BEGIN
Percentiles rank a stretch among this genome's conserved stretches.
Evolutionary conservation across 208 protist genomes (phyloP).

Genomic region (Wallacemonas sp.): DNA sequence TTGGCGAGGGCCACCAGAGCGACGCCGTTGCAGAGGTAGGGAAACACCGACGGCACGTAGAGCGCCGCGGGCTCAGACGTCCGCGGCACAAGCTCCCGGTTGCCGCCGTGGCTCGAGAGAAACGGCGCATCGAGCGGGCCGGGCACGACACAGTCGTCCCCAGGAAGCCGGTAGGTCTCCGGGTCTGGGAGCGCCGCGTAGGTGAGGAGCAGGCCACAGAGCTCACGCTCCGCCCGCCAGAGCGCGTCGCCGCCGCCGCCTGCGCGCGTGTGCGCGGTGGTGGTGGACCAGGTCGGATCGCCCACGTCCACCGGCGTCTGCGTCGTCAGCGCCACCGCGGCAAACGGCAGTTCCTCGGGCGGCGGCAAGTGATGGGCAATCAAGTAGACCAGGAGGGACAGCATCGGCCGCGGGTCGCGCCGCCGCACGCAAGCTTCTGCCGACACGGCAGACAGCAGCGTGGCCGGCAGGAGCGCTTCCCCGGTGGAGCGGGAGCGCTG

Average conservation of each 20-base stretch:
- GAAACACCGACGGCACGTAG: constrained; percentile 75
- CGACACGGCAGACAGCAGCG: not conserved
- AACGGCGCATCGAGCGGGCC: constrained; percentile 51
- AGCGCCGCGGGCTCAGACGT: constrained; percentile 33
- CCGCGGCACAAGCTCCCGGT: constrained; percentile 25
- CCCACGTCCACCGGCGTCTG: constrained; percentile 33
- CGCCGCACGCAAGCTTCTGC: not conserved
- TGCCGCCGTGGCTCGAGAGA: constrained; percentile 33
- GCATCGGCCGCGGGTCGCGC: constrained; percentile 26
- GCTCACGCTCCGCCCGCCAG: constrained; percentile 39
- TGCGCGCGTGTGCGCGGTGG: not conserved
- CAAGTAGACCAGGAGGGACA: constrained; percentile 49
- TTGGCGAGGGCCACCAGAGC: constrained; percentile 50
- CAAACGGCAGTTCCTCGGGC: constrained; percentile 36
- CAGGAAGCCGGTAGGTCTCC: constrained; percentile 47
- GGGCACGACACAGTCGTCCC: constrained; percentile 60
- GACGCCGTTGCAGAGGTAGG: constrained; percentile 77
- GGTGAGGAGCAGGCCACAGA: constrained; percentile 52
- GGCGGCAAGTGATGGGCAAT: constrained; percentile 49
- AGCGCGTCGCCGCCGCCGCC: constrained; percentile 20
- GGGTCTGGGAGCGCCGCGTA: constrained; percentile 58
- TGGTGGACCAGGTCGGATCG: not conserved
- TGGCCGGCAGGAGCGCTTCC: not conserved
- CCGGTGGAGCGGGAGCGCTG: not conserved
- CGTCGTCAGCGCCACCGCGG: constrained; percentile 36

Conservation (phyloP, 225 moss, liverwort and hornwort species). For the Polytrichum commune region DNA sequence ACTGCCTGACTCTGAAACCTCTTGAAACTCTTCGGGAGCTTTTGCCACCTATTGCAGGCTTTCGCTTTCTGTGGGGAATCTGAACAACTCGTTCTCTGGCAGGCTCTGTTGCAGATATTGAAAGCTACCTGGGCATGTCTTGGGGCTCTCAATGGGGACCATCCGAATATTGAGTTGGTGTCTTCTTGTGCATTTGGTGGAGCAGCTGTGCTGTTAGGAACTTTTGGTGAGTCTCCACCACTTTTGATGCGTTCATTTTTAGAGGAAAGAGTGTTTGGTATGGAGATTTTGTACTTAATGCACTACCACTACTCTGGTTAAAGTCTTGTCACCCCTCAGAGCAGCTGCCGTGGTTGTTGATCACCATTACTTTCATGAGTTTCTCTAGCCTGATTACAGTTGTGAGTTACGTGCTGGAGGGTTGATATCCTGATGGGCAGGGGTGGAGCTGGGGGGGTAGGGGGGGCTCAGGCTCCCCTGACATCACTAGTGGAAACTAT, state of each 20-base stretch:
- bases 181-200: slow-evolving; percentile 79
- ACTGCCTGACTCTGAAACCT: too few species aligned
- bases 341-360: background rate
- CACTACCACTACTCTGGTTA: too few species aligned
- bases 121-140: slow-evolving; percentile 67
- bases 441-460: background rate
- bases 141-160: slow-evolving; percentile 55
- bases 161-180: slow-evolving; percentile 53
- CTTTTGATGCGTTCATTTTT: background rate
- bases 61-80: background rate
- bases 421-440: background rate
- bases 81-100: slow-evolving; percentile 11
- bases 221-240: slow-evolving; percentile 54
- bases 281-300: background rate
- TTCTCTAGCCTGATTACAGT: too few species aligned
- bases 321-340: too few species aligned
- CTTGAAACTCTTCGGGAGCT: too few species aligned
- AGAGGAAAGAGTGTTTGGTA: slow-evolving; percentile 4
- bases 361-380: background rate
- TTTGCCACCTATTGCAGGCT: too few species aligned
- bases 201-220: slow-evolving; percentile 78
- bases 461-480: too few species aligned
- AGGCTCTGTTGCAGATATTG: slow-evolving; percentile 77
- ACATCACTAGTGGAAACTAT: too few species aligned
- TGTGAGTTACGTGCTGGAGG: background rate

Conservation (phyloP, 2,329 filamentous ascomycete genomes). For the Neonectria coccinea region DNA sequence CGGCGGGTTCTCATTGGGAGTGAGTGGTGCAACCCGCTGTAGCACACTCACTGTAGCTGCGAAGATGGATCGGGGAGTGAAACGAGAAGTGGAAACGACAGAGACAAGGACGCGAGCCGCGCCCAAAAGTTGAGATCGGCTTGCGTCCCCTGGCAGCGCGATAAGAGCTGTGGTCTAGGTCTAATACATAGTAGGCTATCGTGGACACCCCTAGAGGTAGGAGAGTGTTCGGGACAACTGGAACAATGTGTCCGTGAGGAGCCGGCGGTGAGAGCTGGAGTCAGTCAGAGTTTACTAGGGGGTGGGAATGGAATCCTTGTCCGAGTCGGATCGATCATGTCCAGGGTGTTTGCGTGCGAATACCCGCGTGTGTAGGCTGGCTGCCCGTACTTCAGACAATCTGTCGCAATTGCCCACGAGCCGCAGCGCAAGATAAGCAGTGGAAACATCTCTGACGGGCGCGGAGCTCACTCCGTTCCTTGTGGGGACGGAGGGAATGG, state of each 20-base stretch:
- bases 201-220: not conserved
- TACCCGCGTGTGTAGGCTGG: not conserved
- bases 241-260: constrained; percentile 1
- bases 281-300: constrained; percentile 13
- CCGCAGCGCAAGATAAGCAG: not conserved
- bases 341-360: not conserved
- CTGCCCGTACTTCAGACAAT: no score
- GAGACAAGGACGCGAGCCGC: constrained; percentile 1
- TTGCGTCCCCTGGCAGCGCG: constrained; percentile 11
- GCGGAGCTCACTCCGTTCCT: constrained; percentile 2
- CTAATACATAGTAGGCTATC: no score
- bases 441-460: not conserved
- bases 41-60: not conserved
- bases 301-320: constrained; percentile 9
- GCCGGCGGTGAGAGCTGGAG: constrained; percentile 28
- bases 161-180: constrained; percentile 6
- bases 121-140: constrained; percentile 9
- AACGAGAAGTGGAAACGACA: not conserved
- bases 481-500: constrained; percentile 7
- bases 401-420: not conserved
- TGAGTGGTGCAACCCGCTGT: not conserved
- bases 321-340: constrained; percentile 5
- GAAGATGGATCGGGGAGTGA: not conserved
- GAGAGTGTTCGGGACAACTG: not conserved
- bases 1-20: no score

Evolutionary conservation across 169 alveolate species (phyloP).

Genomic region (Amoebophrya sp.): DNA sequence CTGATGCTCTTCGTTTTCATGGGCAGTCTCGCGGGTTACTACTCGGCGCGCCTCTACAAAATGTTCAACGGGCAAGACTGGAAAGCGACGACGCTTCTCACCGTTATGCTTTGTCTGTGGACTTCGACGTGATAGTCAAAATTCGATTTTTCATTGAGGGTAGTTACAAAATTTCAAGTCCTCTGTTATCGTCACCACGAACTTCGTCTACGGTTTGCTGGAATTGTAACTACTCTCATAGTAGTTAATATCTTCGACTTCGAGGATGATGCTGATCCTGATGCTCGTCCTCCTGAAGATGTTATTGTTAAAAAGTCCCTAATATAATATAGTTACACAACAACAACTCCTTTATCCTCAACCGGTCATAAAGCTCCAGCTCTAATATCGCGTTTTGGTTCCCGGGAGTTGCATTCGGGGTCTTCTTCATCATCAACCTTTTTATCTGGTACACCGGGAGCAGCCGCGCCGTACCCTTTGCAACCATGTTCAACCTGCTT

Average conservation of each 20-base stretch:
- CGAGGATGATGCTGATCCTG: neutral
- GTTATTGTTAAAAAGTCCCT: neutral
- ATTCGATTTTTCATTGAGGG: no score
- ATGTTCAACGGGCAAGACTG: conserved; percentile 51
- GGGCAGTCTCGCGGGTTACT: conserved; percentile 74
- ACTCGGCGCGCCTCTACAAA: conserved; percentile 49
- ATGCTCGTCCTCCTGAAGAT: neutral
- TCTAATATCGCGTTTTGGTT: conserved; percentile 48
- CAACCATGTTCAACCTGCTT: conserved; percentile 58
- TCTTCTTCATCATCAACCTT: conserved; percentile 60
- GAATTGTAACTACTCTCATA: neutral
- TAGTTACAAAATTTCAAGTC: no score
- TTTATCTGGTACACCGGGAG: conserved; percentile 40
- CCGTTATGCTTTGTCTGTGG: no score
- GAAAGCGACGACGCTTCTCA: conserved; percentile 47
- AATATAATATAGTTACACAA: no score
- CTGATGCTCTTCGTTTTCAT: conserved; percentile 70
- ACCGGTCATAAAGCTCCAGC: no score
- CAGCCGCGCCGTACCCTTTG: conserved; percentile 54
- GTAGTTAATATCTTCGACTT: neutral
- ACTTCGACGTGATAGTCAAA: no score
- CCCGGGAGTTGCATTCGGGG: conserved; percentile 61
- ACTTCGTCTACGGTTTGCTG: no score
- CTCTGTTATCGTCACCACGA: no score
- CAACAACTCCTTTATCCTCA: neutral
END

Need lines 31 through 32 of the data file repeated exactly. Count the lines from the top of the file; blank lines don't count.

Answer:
- bases 181-200: slow-evolving; percentile 79
- ACTGCCTGACTCTGAAACCT: too few species aligned